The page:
ISLAMABAD — A new planter that promotes dry seeding of rice, saves water and increases planting efficiency is being used increasingly in Pakistan’s Punjab Province.
Many farmers in Punjab alternately grow rice and wheat in their fields throughout the year, and the province produces more than 50% of Pakistan’s rice and 75% of its wheat.
Traditionally, rice planting involves transplanting 4-6-week old seedlings into puddled fields, a process that requires large amounts of water and labor, both of which are becoming increasingly scarce and expensive. Repeated puddling negatively affects soil physical properties, decreases soil aggregation and results in hardpan formation, which reduces the productivity of the following wheat crop.
Sustainable intensification aims to increase the productivity of labor, land and capital. Conservation agriculture (CA) relies on practices such as minimal soil disturbance, permanent soil cover and the use of crop rotation to maintain and/or boost yields, increase profits and protect the environment. It also helps improve soil function and quality, which can improve resilience to climate variability.
Dry seeding of rice (DSR), a practice that involves growing rice without puddling the soil, can save up to 25 percent of the water needed for growing the crop and reduces greenhouse gas emissions. However, the old fluted roller drills used for DSR do not guarantee uniform plant-to-plant spacing and break the rice seeds, requiring farmers to purchase more seed than otherwise needed.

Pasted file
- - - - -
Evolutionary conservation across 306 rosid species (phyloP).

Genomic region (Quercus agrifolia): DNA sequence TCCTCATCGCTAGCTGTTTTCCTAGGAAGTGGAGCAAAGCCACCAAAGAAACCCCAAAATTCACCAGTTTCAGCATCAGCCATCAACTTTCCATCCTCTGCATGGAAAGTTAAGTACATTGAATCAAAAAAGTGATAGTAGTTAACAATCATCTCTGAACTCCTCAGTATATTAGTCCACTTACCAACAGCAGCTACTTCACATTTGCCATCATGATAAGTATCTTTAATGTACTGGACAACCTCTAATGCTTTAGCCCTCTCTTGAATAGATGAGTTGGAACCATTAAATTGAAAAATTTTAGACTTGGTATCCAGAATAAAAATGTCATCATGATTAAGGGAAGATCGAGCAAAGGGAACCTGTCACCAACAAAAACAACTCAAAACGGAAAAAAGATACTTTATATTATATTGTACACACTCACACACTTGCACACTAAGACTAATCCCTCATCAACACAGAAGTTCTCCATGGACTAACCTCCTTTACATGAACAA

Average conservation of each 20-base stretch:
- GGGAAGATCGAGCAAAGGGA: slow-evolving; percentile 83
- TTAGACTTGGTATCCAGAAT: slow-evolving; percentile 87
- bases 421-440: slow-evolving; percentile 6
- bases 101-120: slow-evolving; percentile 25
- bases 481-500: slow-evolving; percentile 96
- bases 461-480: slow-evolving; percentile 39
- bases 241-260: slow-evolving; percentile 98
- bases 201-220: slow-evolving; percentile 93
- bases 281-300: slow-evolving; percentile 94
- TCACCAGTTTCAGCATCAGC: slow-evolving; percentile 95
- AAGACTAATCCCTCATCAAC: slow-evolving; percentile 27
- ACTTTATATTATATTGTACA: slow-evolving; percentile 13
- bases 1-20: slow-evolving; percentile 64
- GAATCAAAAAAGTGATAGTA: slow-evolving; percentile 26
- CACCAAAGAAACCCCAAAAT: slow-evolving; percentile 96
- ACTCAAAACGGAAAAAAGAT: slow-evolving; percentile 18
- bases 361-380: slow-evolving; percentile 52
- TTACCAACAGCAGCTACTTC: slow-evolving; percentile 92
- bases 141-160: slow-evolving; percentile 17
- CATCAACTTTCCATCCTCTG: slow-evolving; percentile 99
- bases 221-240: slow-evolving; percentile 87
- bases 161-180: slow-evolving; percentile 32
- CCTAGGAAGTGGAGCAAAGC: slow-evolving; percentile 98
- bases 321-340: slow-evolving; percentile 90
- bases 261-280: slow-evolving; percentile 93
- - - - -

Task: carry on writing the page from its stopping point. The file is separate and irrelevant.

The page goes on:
In 2014, the International Maize and Wheat Improvement Center (CIMMYT) imported a multicrop, zero-till planter from India that drills the seed and the fertilizer simultaneously while maintaining appropriate spacing between plants without breaking the seeds.
That same year, CIMMYT evaluated locally modified multicrop zero-till planters for dry seeding of Basmati rice at five sites in Punjab. As a result, the plant populations, tillers and grain yields at these sites were 10 percent higher compared to those at the sites where old fluted roller drills were used. During the current 2016 rice season, Greenland Engineering has so far manufactured and sold over 30 multicrop planters to rice growers across Pakistan.
CIMMYT’s initiative to spread the locally adapted, multicrop, zero-till planter throughout Pakistan was made possible through the Agricultural Innovation Program supported by the United States Agency for International Development, in collaboration with Greenland Engineering and Engro Fertilizers. National partners such as the Rice Research Institute Kala Shah Kaku, Adaptive Research Punjab and Engro Fertilizers are also helping to scale out the multicrop planter and other CA technologies throughout Punjab’s rice-wheat areas.
CIMMYT’s initiative to spread the locally adapted, multicrop, zero-till planter throughout Pakistan was made possible through the Agricultural Innovation Program, supported by the United States Agency for International Development, in collaboration with Greenland Engineering and Engro Fertilizers. National partners like the Rice Research Institute Kala Shah Kaku, Adaptive Research Punjab and Engro Fertilizers are also helping to spread the multicrop planter and other CA technologies throughout rice-wheat areas in Punjab.